Inala is a suburb of Brisbane near the industrial estates. It was built in the post-war period to help with the housing shortage that followed World War II, and was one of the earliest and biggest Housing Commission projects in Queensland. Young architects such as Robin Boyd helped design the housing, which features simplicity and lack of ornamentation. In other words, it isn’t pretty, but cheap and efficient to install and maintain. It has an ethnically diverse community, with many migrants from Vietnam, New Zealand, and the Pacific Islands, amongst other places, settling there. The name Inala is believed to come from an Aboriginal expression meaning “peaceful place, happy place”, but it’s possible it actually means “place of the wind”. I saw a baby girl named Inala in a birth notice early this year, and ever since have been itching to cover this as a name – said ih-NAHL-ah, it fits in with names such as Ayla, Nyla, and even Isla.
Karalee is a suburb of Ipswich; originally dairy and farm country, it began to be developed for residential purposes in the 1970s. It is thought that Karalee comes from an Aboriginal expressing meaning “grass around a waterhole”, although the City of Ipswich prefers the translation, “pretty hill beside the water”. This looks like a portmanteau of Kara and Lee, but has its own integrity, and is said KAR-a-lee, like an elaboration of Carol.
Laceys Creek is a rural area in the outer suburbs of Brisbane, and was first settled as timber country, soon followed by dairy farming, pineapples, bananas, and bee-keeping. Lacey is an English surname of Norman-French origin. It comes from the village of Lassy in Normandy, which means “Lascius’ place”. The meaning of the Gaulish name Lascius is of unknown meaning. The de Laci family came to England with William the Conqueror, and one of their descendants was amongst the barons who forced King John to sign the Magna Carta. Lacey has been used as a girls name since the 17th century, and part of its feminine charm is that it sounds like the word lacy. Lacey is #234 in Victoria, and I believe this is another pretty girls name which is growing in popularity.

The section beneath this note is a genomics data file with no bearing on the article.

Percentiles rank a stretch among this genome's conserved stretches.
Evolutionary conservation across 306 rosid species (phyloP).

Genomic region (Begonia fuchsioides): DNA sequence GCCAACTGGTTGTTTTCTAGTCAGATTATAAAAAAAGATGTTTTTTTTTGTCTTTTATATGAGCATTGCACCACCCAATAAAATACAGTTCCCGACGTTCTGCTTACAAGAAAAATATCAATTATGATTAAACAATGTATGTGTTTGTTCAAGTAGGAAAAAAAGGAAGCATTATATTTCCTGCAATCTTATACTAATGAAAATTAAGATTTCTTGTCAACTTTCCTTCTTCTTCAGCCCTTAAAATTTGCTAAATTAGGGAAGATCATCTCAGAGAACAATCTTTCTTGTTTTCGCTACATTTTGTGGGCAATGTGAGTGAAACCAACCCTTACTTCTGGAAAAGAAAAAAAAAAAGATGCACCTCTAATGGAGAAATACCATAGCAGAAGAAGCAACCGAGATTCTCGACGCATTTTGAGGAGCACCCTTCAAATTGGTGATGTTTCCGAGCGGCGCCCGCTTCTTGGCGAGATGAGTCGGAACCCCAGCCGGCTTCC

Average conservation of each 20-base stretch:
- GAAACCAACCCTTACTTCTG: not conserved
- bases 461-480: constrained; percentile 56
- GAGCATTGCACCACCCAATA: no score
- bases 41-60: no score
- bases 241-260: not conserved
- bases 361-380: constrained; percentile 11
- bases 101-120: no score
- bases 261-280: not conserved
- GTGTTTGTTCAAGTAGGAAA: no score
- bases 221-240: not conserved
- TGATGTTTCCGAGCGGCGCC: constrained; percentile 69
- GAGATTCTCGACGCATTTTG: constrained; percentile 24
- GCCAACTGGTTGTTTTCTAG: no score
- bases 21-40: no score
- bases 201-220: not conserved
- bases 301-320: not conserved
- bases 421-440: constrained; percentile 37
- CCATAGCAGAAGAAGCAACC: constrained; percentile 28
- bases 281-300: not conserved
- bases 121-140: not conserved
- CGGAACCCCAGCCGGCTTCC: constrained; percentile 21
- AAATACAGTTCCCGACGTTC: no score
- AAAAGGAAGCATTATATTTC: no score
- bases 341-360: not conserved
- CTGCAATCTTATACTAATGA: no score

St Lucia is an exclusive green and leafy inner-city suburb of Brisbane. It is focused around the University of Queensland, with the university itself, and residential colleges for students, taking up a large proportion of the suburb. There are many wealthy people living in St Lucia, with riverfront houses here costing in the millions. The area was first settled in the 1860s as sugar plantations, and was given its name by William Wilson, who bought and developed one of the plantations for housing in the 1880s. Wilson was born in St Lucia in the West Indies, and he named the housing estate St Lucia because the sugar plantations reminded him of his birthplace. The island of St Lucia is in the Caribbean, part of the Lesser Antilles group. It was named in honour of Saint Lucy by the French, who were the first European settlers to the region. Saint Lucy was a 4th century martyr, and she has become a popular saint, partly because her feast day of December 13 is near Christmas and originally coincided with the (northern hemisphere) Winter Solstice. Her name’s meaning of “light”, from the Latin lux, became a very appropriate one for a Festival of Light, heralding the Light of the World. Lucia has charted since the 1940s and had a minor peak in the 1960s at #283 before dropping to #808 in the 1990s. Since then it has climbed steeply, and peaked in 2010 at #115. Currently it is #122 in New South Wales and #177 in Victoria. This is an alternative to Lucy that has never become popular, although on the charts since the end of World War II.